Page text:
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188   Life and Letters of Francis Galton

42, RUTLAND GATE. Nov. 8/75.

MY DEAR DARWIN, Alas! Alas!-and I had taken such pains to express myself clearly, and I see what I mean, so clearly!

I was most obliged for the Brown-Sequard reference in the Lancet, and will certainly alter the paragraph. His non-publication of the papers, even in abstract, read by him at the British Association in 1870, had given me additional fear that there was something wrong.

All the other points you refer to in your letter, I will do what I can about : i.e., make clearer, answer, or amend; but it is too late to make more than small alterations in the proof.

Thank you for reference and offer to send Panum, but I have a description of his results, so far as I want them, in C. Dareste (Ann. SS. Naturelles [Zoologie, T. xvii], 1862, 'Sur les ceufs a double germe,' p. 34).

In my 'Fraser' article there is a most unlucky and absurd collocation of words, which I heartily hope no critic will seize upon, for which I simply can't account except in the supposition of badly scratching out in the ms., and variously altering some passage. It is about `double yolked eggs' and 'simple germs'. I ought never to have passed it in proof; but there it is.

The twins born in one chorion,-never mind whether 2 amnions or not,-is Kleinwachter's dictum which he fortifies by numerous modern German authorities; Kiwisch being the only one who, it appears, still talks of fusion of membranes. I also noted the remark in the Catalogue of the Museum Coll. Surgeons "Teratology" that twins in one chorion are probably (I think that was the word) derived from 2 germinal spots on one ovum.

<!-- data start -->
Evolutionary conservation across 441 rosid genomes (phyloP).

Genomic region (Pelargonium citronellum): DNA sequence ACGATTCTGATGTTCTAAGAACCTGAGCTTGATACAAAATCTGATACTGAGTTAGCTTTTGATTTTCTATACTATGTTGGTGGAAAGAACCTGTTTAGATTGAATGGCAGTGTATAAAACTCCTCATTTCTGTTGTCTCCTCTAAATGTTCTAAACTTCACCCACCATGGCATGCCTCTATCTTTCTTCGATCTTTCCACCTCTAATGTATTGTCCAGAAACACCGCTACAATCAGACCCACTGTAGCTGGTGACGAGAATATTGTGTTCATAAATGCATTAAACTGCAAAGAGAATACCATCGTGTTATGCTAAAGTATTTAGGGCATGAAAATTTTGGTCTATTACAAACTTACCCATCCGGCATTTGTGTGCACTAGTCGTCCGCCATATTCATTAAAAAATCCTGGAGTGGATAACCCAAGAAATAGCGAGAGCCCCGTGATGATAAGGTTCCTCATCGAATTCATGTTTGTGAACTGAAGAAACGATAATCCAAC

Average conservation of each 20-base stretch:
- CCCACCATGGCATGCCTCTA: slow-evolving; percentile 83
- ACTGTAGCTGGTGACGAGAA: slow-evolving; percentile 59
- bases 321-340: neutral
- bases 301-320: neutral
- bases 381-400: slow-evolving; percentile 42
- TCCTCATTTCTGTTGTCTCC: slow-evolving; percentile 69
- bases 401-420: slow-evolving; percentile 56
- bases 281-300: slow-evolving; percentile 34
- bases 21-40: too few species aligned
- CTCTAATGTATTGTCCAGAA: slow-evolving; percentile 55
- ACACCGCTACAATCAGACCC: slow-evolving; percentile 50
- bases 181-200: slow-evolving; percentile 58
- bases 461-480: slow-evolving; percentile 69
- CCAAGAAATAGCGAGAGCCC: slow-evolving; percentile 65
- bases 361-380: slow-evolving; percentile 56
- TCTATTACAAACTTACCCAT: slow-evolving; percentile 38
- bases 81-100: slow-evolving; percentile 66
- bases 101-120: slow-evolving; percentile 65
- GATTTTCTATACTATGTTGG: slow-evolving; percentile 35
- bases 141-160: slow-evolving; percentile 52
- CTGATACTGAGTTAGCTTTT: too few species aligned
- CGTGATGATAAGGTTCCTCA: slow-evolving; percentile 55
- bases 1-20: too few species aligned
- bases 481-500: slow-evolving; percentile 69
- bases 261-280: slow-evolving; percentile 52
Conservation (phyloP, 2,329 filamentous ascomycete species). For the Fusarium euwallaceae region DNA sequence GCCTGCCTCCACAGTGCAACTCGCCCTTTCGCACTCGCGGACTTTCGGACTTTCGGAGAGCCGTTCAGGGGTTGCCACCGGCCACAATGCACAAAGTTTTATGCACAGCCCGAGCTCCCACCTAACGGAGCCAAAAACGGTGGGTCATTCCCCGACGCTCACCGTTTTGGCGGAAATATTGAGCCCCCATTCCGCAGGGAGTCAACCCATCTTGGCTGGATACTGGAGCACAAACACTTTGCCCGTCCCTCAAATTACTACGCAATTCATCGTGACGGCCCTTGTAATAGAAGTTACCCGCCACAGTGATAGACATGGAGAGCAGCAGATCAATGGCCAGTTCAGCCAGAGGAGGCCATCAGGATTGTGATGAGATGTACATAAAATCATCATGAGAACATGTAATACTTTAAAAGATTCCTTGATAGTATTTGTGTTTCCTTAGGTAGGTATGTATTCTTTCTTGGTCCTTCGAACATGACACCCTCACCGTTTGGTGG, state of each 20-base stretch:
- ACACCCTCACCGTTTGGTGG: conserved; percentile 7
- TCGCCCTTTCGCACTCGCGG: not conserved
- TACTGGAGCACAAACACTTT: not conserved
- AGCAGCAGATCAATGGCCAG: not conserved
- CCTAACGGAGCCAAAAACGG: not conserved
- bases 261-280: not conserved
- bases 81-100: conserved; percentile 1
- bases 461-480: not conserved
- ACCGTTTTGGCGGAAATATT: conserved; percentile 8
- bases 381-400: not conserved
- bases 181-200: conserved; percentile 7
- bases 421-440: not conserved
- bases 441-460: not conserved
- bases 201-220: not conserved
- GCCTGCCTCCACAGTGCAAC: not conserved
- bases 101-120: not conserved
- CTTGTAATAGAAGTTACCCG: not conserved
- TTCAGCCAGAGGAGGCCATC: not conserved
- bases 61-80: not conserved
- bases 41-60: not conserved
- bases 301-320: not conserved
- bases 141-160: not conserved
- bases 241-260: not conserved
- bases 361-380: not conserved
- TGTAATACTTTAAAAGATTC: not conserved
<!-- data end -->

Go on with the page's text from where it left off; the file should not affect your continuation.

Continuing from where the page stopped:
If you care to see Kleinwachter, I could send it you.

Very sincerely yours, FRANCIS GALTON.

42, RUTLAND GATE, S.W. Nov. 10/75.

MY DEAR GEORGE, I got my back Statistical Society publications last night and have read your cousin-paper with very great interest'. You certainly have exploded most effectually a popular scare. Would it be profitable to make any "probable error" sort of estimate of your results,;which should eventuate in some such form as this: "The injurious effects of first cousin marriages, measured in such and such ways, cannot exceed so and so, and probably do not exceed so and so"l

You ought to found a fortune upon your discovery,-Thus: there are, say, 200,000 annual marriages in the kingdom, of which 2,000 and more are between first cousins. You have only to print in proportion, and in various appropriate scales of cheapness or luxury:

"WORDS of Scientific COMFORT



then each lover and each of the two sets of parents would be sure to buy a copy; i.e. an annual sale of 8,000 copies! ! (Cousins who fall in love and don't marry would also buy copies, as well as those who think that they might fall in love.)

I read my "Theory of Heredity" at the Anthropological last night, when up got a mad spiritualist who orated, and then offered to address the meeting on the subject as a medium; the spirit speaking through his lips. (This was not accepted.)

Ever sincerely yours, FRANCIS GALTON.



MY DEAR GALTON, I have this minute finished your article in Fraser and I do not think I have read anything more curious in my life. It is enough to make one a Fatalist, I am in a passion with the Spectator who always muddles if it is possible to muddle. But after all he does not write so odiously as I did in my letter, which you received so beautifully. I should be glad

' Journal of the Royal Statistical Society, Vol. xxxvtn, pp. 153-82. I may perhaps be permitted to add the word of warning that the danger of cousin marriage is not a popular scare. Any patent or latent defect is certain to be emphasised by cousin marriage as of course any good characteristic.